Tamil Nadu farmers return to Jantar Mantar with skulls and chains
The group of almost a 100 farmers resumed their protest, demanding loan waivers, revised drought packages, a Cauvery Management Committee, and fair prices for their products, among other things. The farmers had grabbed headlines earlier this year for their unique methods of protest.
The group of farmers from Tamil Nadu who had grabbed headlines earlier this year, for their unique methods of protests, have returned to Jantar Mantar with 17 skulls and 17 pairs of femur bones allegedly of farmers who had committed suicide in the face of drought and debt.
The group of almost a 100 farmers resumed their protest, demanding loan waivers, revised drought packages, a Cauvery Management Committee, and fair prices for their products, among other things. The farmers, clad in green loin cloth, and waiting with the skulls of their peers and two bottles of poison prove an ominous sight.
“What are we to do? We can’t live like this. We went back based on the reassurances of Edappadi (Palanisamy, the chief minister of Tamil Nadu) and others. But they have not delivered on any of their promises. Maybe our deaths will move these people into action,” said John Milkyaraj, a farmer who owes over 25 lakh rupees in loans.
The farmers had earlier this year been at Jantar Mantar for over 40 days, and had made headlines for their unique protest methods, including biting mice and snake bits, holding mock funerals and threatening to drink their own urine.
The farmers resumed their protest after the Supreme Court stayed the Madras High Court order directing the state government to waive all agricultural loans, irrespective of how much land the farmer owned. The state government had moved the apex court, asking it to restrict the loan waivers to small or marginal farmers who owned less than five acres of land.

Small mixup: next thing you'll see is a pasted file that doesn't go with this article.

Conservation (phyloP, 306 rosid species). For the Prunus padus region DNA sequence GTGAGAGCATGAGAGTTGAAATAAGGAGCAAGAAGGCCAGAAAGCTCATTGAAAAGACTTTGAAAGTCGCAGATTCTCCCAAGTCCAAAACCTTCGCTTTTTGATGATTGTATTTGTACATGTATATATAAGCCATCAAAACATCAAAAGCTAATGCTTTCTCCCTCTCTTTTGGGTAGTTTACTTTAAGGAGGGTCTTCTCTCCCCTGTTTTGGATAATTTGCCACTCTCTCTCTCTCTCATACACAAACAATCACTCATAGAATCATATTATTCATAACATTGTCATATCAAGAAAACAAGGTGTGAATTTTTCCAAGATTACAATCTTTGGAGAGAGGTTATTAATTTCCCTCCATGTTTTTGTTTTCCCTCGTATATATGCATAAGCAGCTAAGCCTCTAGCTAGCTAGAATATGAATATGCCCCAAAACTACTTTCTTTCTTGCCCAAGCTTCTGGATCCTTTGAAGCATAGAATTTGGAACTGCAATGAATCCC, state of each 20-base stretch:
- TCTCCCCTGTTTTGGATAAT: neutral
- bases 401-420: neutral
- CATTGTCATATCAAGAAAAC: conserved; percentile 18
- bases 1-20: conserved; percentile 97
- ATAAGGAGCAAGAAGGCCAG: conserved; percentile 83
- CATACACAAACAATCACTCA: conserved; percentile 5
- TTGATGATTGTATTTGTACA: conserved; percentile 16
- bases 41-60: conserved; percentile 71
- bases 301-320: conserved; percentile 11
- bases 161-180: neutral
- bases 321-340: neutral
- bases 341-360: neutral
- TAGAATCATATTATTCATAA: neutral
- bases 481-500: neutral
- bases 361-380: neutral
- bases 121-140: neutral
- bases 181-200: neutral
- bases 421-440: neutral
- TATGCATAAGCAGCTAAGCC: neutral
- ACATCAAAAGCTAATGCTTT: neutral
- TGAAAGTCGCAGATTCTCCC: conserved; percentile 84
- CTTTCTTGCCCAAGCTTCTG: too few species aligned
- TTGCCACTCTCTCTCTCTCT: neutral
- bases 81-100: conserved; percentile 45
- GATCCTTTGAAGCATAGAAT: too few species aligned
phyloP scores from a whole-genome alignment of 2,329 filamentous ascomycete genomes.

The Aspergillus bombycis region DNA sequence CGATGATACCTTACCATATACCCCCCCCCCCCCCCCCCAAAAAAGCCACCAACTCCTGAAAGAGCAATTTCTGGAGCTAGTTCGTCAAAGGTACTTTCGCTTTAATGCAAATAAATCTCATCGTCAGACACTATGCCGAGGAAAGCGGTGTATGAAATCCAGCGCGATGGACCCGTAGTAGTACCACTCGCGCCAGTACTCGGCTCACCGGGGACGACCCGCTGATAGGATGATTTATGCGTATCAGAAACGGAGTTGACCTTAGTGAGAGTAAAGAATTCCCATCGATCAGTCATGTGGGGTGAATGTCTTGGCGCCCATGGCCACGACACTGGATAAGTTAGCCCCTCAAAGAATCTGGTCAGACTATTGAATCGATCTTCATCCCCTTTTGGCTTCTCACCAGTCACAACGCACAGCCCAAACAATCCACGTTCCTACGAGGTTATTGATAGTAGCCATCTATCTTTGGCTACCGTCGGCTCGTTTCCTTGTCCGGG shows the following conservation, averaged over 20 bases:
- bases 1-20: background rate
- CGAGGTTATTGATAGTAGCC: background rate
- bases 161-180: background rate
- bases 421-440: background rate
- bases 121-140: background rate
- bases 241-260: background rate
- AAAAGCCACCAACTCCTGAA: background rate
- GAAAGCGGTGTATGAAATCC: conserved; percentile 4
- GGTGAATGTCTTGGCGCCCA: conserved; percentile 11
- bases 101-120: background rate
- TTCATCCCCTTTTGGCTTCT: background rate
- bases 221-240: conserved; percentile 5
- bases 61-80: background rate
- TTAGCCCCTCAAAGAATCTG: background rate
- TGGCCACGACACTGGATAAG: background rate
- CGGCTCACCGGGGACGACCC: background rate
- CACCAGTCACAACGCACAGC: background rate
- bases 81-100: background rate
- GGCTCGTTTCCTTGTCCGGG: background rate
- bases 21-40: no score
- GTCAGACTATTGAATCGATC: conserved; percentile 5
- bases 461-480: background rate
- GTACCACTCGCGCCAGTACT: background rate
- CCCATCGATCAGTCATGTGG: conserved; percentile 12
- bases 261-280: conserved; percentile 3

The Tamil Nadu government declared a drought in the state after the India Meteorological Department (IMD) stated that the northeast monsoon in 2016 was the worst in 140 years. Farmers allege that their crops were ruined in the drought and the subsequent Cyclone Vardah, and are still reeling under its adverse effects.
“We have no water left in our area. How are we to grow crops, if we don’t have water,” asked another farmer, R Krishnan, who owes around Rs 10.5 lakh in loans and co-owns 10.5 acres of farmland with his son.
The farmers, who have been braving the rains as they do not have tents this time and scouring for meals at the nearby gurdwara, are expected to meet peers from the states of Maharashtra, Madhya Pradesh, Haryana, Punjab and Uttar Pradesh on Tuesday.
“This time we will not leave until we have something concrete. We cannot go back. There isn’t much to go back to,” said P Ayyakannu, the state president of the National South Indian Rivers Inter-Linking Farmers Association, and the leader of the protesting farmers.